Ukrainian Premier League resumed in Ukraine on Tuesday, August 23, in an empty Olympic Stadium, with bomb shelters set up and the threat from Russia still present.
Six months after it had been suspended, the Ukraine Premier League resumed in a 0-0 draw between Shakhtar Donetsk and Metalist Kharkiv.
At first, only games in Kyiv, its surroundings, and two western provinces close to the border will be held.
The reintroduction of Ukrainian Premier League was promoted by President Volodymyr Zelensky as a morale-boosting act of defiance.
On February 24, one day before the start of the second half of the 2021–22 season, Russia began an all-out invasion of Ukraine.
As the number of fatalities increased on both sides of the war, that season was ultimately canceled.
Since then, Shakhtar has competed in friendlies all over the world to promote peace.
Donetsk draw with Metalist Kharkiv in the opening match of the Ukrainian Premier League coincided with Ukraine’s Day of the National Flag and the start of the domestic 2022–23 season.
A vehicle explosion on the outskirts of Moscow that killed the daughter of a significant ultra-nationalist political figure has also raised the potential of Russia stepping up its attacks.
Before the game even started in Kyiv, the impact of the Moscow incident was evident in the atmosphere of Ukraine.
Players from Shakhtar and Metalist, as well as the match officials, emerged from the tunnel draped in Ukrainian flags before forming a line to view President Zelensky’s speech on the stadium’s large screen.
Before the game officially began, some of the players were in tears. A Ukrainian soldier ceremonially kicked off the match.
As will be the case at every game in the new season, military personnel were there and prepared to transport players and staff to shelters in the event of an air raid.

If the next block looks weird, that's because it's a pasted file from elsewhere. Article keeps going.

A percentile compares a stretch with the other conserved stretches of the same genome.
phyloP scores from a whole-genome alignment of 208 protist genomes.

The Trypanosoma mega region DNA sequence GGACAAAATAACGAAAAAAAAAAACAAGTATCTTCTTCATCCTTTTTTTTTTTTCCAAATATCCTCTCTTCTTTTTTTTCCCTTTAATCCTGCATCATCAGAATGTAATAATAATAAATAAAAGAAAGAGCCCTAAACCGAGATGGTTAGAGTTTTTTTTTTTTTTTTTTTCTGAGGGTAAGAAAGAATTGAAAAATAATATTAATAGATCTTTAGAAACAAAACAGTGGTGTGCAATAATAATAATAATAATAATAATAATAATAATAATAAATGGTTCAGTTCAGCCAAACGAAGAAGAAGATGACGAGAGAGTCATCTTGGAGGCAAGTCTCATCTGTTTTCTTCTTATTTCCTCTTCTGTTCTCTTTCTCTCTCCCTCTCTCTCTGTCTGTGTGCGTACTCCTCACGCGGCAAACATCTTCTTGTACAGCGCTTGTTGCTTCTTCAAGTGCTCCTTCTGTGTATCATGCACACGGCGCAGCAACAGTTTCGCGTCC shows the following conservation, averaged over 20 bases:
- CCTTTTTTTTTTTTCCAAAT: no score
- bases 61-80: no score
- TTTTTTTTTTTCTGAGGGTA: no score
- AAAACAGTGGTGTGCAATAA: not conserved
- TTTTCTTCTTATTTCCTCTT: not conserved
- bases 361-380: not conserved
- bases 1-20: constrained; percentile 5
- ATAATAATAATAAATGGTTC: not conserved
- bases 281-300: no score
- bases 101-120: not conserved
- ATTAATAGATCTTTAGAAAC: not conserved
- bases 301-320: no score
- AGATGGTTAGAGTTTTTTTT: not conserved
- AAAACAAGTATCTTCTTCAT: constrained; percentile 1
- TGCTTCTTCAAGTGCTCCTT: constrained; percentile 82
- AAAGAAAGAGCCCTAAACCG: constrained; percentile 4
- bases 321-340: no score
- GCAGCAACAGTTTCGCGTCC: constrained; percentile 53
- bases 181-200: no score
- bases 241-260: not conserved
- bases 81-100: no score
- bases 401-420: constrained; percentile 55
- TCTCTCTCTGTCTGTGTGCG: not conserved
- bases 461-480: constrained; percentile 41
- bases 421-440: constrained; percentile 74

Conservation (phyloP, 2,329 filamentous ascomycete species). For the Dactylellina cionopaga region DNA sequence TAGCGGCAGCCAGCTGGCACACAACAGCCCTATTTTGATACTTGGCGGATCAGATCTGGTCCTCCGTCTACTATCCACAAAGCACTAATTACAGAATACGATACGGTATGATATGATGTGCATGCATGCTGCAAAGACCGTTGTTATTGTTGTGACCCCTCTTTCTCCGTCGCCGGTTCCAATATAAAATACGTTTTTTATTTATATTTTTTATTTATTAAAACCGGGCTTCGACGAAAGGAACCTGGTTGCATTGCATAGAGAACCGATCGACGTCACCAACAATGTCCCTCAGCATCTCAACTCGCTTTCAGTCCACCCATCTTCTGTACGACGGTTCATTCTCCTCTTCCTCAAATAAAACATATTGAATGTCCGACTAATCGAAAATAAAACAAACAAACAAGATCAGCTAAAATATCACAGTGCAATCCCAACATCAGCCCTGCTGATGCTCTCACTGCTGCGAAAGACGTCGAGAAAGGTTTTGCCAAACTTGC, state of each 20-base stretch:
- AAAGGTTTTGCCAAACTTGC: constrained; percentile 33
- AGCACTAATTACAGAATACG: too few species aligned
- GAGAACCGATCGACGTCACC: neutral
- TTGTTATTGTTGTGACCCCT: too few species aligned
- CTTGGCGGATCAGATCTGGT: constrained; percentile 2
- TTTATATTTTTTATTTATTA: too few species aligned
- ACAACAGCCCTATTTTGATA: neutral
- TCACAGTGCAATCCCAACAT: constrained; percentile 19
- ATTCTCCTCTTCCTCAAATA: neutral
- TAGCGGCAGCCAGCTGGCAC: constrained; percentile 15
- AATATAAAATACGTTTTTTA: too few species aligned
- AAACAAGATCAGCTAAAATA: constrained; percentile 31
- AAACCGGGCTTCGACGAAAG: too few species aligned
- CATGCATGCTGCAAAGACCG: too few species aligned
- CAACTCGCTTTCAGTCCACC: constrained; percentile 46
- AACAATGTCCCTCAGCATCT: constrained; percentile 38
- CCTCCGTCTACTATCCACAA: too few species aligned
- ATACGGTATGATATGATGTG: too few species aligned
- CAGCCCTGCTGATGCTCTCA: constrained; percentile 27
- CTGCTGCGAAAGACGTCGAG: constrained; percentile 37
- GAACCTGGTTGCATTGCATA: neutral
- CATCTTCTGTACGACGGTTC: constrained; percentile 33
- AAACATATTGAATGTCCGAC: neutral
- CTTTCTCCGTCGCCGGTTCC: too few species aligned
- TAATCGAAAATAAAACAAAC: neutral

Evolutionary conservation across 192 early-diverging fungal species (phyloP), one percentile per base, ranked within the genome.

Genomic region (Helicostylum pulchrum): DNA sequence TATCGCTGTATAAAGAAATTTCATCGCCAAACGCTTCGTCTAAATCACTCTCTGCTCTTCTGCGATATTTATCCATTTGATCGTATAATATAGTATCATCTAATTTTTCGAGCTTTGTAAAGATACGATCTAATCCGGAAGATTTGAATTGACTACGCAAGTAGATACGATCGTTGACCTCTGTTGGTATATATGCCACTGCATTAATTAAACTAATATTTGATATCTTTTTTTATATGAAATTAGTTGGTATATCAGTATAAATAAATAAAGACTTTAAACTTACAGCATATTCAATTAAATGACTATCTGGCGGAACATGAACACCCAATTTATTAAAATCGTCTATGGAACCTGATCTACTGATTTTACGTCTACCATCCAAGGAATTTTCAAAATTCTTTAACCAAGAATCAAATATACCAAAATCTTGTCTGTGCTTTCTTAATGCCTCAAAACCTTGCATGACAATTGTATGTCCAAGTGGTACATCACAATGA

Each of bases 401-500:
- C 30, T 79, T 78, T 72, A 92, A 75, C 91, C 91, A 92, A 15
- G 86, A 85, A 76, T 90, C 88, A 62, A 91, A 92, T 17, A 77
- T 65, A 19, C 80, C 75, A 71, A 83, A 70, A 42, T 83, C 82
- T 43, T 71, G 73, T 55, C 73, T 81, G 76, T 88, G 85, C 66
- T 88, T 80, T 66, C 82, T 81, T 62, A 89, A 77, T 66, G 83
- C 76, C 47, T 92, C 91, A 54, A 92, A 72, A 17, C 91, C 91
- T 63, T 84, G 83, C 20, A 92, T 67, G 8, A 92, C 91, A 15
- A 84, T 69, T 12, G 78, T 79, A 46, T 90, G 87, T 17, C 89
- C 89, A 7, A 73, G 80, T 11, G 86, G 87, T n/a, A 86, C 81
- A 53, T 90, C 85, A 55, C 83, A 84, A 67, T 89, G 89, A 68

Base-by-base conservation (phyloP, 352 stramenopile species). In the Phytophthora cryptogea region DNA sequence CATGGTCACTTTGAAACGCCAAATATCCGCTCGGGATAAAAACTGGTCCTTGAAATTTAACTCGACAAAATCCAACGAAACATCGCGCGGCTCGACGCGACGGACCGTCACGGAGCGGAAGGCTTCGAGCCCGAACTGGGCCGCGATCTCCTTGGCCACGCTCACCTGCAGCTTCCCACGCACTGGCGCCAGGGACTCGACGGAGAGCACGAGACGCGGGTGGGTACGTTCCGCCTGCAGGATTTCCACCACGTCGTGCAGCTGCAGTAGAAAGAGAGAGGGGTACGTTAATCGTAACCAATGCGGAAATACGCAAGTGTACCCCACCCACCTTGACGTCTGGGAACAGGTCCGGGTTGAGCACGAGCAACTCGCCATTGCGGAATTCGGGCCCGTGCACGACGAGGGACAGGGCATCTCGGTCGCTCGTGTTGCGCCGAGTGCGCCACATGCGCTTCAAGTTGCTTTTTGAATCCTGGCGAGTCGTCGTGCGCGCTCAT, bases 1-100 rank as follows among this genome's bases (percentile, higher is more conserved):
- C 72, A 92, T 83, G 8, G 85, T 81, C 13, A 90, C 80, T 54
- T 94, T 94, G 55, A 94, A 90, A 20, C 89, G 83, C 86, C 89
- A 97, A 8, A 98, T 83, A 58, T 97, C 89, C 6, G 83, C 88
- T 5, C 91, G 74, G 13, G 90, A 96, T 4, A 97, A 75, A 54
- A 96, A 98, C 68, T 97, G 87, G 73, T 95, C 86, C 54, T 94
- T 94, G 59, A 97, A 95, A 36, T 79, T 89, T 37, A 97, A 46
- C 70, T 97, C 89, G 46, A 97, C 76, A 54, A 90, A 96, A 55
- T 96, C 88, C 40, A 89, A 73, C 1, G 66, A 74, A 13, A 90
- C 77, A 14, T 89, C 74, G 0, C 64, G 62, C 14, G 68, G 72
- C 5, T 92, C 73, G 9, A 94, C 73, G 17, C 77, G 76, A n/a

The game went off without a hitch, with Shakhtar largely controlling it.
The 13-time champions’ midfielder, Mykhailo Mudryk, struck the crossbar, but they were also grateful for goalkeeper Anatoliy Trubin’s outstanding first-half save that prevented them from going farther behind.
Shakhtar captain Taras Stepanenko said after the game: “For 90 minutes, I shut off and just enjoyed playing football.
“I feel proud because of that.
“Since the day we began preparing for the championship, I had looked forward to this day and was a little bit anxious.
“However, when I heard our national anthem and saw my teammates and the opposition, I felt proud of my nation and happy that we had begun our championship because it is significant to our nation and its citizens.”
“We’ve already been in a battle for six months, and I don’t know if it will end tomorrow or if it will last a full year. I’m not sure.
“However, I hope that my nation and its citizens will win this war, allowing our families to return to their homes. I pray for this every day. It’s very essential, it’s my dream, and I pray for this every day.”
After restrictions on transfers out of Ukraine were loosened, many of Shakhtar’s international players left the country.
Others, like Burkinabe attacker Lassina Traore, have remained.
Lucas Taylor, a Brazilian defender, has even gone the opposite way, starting after joining on loan from Greek club Park on Monday.
The players warmed up in T-shirts supporting the new “Pitch In For Ukraine” campaign, which is aimed at sports fans all around the world, at Kyiv’s Olympic Stadium, which served as the site of the Euro 2012 championship.
Without Desna Chernihiv and Mariupol FC, the 16-team league will resume.
After being under siege for about six weeks, Chernihiv, which is close to the Belarusian border, has suffered significant damage, while Mariupol is in ruins and is in Russian hands.
“We are living for this moment,” Shakhtar director of football Darijo Srna said.
“These folks have a right to happiness. They don’t want anything that isn’t rightfully theirs. They aren’t evil, and they aren’t envious.
“They are merely defending themselves, their offspring, and their property.”